Exploring Another Side of the Mississippi Along the Great River Road

The Mississippi River I knew growing up in the South was wide and thunderous, silty and vengeful. It swallowed up whole towns when the mood struck, which seemed to be often if you watched the evening news. As a kid, I reckoned the river started somewhere in Kentucky or Missouri, maybe Illinois. I never pictured it flowing south from Minnesota, less than 150 miles from the Canadian border.

Although the name Mississippi comes from the Algonquian word misi-ziibi, meaning “great river,” my grade school narrative failed to mention the Indigenous people gathering wild rice from hand-carved canoes and hardy loggers in the northern woodlands assembling timber rafts. It wasn’t until I moved to Minneapolis that I understood that directional phrases like “west of the Mississippi” existed because the river literally bisects America.

Established in 1938, the Great River Road, which follows the waterway from Minnesota to the Gulf of Mexico, rubbing shoulders with 10 states along the way, was recently promoted by the Federal Highway Administration from a National Scenic Byway to an All-American Road—a designation that acknowledges its natural beauty and historic, cultural, and recreational relevance. Curious how the northernmost leg compares to the southern stretch I knew as a child, I ventured to the headwaters in Itasca State Park. The plan was to work my way backward to the Twin Cities, through a national forest, an Ojibwe reservation, and three state parks.

More than 100 lakes pock the dense woods of Itasca. There is the Preacher’s Grove, a thicket of red pines three centuries old, and Pioneer Cemetery, a final resting place for early Itascan homesteaders. But most tourists gather at the headwaters, a 900-foot stroll from the parking lot. They skip rocks and dip their bare feet in the frigid waters and TikTok next to a wooden sign that reads “Here 1,475 ft above the ocean, the Mighty Mississippi begins to flow on its winding way 2,552 miles to the Gulf of Mexico.”

For a river associated with so many superlatives, the Mississippi starts with a whimper. It’s just a lazy stream purling at the edge of a placid lake, calm and clear and barely 12 feet wide—nothing like the murky waters I remembered stretching a mile and a half from bank to bank, gleaning strength from the tributaries of the Ohio and Missouri rivers.

What most captivated me was what came after the headwaters, as I traced the river’s fishhook curves through beaver dams and threadbare stands of birch and aspen, past armories and churches and trading posts shilling “Uff Da!” shot glasses and Minnetonka moccasins. There was Bemidji High School, home of the Lumberjacks, and a bald eagle pecking at roadkill. In Lake Bemidji State Park, I strode a boardwalk through a fragile spruce and tamarack bog, eyes peeled for pitcher plants and any creature unfortunate enough to be mummified beneath the floating mat of sphagnum moss.

Like the salt-and-pepper-haired motorcyclists who passed me on the left, I leaned into the road’s curves. Woods unfolded into more woods. The river was my constant companion, playfully disappearing and reappearing in this expanse of flaxen nothingness, the monotony occasionally punctuated by a collapsed barn or Trump-as-Rambo flag flapping in the breeze. Man-made diversions were few and far between, so when I spotted a colossal statue of Paul Bunyan, lording over downtown Bemidji with his faithful blue ox, Babe, at his side, or an old-school supper club with a 65-foot muskie for a billboard, I stopped. The Mississippi of my imagination will always be the Sun-and-Stax version, fattened up on catfish and mile-high meringues, forever mythologized by Eudora Welty and Tennessee Williams. At least now it’s a more nuanced rendering, for I know how far the river can take me.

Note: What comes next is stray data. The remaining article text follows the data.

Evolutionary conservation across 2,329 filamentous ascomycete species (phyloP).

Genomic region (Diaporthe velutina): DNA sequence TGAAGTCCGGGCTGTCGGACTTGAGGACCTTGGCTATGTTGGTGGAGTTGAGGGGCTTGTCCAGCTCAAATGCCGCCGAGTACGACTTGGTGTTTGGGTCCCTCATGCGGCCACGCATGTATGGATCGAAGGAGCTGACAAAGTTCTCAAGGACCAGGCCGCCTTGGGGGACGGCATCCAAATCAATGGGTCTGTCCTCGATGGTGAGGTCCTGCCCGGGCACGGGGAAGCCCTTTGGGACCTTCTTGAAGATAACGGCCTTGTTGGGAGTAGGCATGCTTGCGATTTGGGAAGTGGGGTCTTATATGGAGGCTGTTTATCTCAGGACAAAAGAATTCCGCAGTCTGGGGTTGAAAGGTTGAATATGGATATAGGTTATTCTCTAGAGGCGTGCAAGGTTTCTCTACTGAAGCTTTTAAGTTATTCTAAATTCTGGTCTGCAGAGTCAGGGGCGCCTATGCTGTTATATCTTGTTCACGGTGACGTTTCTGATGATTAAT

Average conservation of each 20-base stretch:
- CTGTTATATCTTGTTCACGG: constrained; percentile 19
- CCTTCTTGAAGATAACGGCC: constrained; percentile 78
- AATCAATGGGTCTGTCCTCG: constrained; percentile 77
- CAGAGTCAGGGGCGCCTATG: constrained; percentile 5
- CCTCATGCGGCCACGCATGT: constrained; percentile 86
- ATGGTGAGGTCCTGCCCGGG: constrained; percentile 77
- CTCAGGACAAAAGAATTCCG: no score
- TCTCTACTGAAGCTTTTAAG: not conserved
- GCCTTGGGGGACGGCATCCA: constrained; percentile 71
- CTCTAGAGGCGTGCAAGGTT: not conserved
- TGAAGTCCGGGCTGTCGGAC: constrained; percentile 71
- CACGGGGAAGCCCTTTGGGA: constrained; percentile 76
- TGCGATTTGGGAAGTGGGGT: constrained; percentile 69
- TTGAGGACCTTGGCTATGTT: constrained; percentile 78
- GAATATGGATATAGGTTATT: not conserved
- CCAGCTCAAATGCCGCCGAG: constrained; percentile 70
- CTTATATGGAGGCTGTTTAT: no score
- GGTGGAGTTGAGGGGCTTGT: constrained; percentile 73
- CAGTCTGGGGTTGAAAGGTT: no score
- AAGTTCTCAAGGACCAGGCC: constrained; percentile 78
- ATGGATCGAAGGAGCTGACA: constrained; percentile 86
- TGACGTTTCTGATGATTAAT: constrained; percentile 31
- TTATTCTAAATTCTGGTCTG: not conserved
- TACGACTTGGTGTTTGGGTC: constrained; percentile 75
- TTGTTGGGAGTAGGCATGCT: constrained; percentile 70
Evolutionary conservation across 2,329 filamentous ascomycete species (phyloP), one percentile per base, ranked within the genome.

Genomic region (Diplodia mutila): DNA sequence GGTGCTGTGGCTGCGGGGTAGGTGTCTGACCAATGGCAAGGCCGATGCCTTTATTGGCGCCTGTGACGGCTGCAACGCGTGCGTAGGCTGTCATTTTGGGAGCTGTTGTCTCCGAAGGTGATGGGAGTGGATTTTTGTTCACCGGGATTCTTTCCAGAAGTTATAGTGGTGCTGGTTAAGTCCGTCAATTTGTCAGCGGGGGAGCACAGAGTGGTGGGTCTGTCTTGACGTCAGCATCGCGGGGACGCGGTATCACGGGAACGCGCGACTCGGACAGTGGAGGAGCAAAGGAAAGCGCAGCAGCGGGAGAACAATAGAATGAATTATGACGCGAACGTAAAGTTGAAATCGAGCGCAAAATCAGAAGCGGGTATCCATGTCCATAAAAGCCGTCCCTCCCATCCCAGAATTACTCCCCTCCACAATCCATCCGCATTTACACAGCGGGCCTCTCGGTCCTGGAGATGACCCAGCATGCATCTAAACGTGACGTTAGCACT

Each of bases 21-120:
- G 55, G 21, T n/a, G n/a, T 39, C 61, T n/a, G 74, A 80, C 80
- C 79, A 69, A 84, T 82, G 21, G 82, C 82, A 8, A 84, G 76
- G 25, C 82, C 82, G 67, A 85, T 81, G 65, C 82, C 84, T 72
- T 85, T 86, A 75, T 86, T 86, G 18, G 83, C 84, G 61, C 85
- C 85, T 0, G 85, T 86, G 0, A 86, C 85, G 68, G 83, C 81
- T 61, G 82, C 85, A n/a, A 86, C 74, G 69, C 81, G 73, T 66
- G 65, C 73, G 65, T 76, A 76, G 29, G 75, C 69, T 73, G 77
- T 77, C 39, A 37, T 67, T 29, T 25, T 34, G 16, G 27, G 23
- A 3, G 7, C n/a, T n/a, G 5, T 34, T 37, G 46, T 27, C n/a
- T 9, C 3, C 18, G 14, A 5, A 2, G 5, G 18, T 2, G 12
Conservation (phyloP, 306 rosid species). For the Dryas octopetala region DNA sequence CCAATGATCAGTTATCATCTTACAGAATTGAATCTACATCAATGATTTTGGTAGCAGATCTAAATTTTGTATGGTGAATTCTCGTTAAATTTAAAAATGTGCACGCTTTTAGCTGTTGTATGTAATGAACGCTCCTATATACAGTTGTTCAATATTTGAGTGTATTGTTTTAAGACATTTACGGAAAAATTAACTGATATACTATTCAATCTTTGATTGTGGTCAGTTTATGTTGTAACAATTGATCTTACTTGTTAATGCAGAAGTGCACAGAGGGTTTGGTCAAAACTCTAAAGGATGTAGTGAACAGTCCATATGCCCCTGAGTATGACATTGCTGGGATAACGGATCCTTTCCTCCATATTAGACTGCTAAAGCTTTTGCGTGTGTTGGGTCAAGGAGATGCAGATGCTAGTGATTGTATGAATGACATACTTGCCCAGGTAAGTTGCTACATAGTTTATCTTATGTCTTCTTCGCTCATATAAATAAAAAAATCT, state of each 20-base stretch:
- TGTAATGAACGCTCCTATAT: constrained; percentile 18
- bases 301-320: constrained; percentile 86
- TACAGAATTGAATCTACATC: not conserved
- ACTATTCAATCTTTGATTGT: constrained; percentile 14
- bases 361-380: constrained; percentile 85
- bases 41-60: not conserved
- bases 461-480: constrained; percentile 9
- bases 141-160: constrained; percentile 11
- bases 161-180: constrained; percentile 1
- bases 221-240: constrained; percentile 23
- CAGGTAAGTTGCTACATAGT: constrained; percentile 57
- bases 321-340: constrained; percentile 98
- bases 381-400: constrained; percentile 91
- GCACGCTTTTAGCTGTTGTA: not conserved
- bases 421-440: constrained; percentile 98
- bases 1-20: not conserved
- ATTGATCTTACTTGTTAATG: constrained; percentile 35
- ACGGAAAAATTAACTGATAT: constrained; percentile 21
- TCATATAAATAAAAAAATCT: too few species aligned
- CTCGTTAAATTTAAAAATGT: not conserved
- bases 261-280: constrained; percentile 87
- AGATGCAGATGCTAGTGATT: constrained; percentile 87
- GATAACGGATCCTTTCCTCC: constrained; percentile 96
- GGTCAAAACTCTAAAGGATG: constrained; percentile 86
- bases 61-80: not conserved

Road Shows

This year, for the first time in over a decade, the Department of Transportation anointed a fresh set of National Scenic Byways—beautiful, culturally significant routes that are perfect for long, leisurely drives. Here, four of our favorite newbies.

The Bold Coast Scenic Byway Craggy cliffs and striped lighthouses compete for motorists’ attention along this 125-mile coastal Maine route, which unfurls between the fishing towns of Eastport and Milbridge.

Old Frankfort Pike In just a half-hour’s drive, this 16.9-mile stretch from Lexington to Frankfort packs in Thoroughbred horse farms, carpets of Kentucky bluegrass, and a picturesque canopy of gnarled oak trees.

Boom or Bust National Scenic Byway Louisiana’s 132-mile Highway 2 owes its name to the abandoned oil rigs that once lured fortune seekers. These days, visitors come for boudin balls and crawfish étouffée.

Zion Scenic Byway Starting in La Verkin, Utah, and ending at the south entrance of Zion National Park, this 20-mile corridor of State Route 9 has towering red rock cliffs and tranquil reservoirs.

This article appeared in the July/August 2021 issue of Condé Nast Traveler. Subscribe to the magazine here.

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